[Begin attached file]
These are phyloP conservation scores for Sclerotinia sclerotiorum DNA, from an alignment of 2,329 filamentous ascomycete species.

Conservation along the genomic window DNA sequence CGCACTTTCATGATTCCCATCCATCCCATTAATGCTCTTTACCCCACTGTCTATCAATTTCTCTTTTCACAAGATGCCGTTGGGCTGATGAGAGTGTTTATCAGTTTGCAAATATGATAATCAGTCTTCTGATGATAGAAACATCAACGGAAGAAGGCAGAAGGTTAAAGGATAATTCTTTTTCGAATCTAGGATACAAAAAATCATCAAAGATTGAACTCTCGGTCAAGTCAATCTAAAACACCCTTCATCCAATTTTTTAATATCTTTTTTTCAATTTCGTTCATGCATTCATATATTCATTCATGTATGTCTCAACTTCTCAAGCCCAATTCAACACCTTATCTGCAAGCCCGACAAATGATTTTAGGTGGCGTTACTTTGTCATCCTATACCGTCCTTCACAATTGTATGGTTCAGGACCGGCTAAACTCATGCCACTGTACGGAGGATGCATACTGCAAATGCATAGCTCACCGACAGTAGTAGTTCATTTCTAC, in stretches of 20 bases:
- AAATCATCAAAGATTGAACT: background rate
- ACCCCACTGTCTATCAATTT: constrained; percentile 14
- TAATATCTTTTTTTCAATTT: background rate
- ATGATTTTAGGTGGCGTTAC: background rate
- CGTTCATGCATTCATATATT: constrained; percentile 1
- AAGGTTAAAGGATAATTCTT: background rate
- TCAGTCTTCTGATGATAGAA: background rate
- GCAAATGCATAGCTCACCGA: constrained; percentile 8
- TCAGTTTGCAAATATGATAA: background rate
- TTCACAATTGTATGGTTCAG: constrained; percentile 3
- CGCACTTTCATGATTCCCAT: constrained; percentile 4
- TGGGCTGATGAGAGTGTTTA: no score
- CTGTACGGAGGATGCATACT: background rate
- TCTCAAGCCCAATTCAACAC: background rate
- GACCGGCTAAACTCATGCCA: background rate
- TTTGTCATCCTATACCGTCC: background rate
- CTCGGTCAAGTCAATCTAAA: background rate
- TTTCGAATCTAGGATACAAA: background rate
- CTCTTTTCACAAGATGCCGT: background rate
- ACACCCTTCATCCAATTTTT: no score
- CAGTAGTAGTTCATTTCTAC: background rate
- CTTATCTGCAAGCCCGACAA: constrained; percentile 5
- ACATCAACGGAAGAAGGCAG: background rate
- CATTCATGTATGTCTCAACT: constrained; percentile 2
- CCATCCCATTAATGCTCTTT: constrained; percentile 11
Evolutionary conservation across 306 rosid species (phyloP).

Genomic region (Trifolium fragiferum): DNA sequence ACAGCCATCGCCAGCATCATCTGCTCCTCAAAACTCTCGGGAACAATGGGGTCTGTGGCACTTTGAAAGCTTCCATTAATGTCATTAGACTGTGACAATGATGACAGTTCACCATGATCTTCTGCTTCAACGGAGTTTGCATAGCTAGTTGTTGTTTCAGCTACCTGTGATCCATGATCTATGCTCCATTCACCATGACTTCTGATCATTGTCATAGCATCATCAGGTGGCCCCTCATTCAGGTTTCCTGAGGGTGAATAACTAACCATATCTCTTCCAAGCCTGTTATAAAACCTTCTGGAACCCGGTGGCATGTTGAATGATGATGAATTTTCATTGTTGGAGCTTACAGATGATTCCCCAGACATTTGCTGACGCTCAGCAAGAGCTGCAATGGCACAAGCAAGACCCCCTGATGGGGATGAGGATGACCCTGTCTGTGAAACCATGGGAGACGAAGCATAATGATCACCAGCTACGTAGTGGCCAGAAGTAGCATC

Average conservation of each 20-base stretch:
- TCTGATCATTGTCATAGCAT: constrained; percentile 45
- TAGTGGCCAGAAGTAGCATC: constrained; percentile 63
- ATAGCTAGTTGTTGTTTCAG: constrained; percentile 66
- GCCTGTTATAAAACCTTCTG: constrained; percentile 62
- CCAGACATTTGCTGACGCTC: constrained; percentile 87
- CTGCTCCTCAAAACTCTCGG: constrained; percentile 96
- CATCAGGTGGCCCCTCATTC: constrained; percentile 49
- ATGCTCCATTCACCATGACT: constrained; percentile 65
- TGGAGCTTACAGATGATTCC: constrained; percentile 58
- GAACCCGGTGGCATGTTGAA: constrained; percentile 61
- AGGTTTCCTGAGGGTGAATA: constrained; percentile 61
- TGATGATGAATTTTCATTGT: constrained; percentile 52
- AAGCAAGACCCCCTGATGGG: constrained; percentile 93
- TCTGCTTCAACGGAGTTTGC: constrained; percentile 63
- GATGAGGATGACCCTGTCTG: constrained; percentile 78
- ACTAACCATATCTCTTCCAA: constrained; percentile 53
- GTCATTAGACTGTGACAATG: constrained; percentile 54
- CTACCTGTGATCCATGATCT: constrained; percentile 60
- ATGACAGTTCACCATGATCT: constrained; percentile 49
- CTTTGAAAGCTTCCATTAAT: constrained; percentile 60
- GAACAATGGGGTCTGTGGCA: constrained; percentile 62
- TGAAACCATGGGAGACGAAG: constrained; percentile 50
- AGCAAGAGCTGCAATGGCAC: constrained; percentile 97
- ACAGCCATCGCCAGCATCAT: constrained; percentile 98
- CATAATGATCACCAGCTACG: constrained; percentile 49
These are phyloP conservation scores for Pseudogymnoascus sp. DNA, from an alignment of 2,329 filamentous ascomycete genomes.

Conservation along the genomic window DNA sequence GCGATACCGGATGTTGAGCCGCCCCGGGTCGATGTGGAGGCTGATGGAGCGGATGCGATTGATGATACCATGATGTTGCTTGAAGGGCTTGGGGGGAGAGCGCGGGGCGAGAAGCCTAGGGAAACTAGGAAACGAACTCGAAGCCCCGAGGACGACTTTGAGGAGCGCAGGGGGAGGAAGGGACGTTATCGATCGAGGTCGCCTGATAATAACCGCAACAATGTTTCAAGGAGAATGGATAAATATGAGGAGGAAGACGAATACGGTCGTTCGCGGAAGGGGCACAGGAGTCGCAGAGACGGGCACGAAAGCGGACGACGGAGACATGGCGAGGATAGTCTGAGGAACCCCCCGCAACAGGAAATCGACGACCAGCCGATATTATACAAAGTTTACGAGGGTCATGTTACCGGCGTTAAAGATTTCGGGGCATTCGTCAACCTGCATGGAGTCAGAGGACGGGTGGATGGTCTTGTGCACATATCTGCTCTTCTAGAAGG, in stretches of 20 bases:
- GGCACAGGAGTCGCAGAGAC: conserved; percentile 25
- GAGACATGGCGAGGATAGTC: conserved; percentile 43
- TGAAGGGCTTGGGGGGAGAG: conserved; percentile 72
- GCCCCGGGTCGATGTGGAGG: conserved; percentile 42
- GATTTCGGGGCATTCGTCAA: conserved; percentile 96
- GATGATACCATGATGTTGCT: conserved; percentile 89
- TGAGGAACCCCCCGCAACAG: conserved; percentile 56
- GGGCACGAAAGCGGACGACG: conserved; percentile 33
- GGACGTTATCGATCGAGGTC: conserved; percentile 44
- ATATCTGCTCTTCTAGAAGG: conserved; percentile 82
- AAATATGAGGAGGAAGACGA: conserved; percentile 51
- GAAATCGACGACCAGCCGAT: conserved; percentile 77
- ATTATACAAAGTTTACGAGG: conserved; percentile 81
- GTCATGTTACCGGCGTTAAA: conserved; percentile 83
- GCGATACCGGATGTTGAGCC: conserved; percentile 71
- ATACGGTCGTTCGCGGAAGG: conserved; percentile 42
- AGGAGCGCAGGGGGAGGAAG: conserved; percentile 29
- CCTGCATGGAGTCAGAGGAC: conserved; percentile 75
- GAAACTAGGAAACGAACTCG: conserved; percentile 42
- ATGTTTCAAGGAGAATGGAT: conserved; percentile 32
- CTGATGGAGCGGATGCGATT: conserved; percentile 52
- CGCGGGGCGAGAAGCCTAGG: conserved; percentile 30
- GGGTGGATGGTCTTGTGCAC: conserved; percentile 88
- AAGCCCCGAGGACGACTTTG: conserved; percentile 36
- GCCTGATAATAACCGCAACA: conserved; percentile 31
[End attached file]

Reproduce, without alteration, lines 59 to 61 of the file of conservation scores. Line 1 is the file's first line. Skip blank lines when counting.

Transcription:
- GAGACATGGCGAGGATAGTC: conserved; percentile 43
- TGAAGGGCTTGGGGGGAGAG: conserved; percentile 72
- GCCCCGGGTCGATGTGGAGG: conserved; percentile 42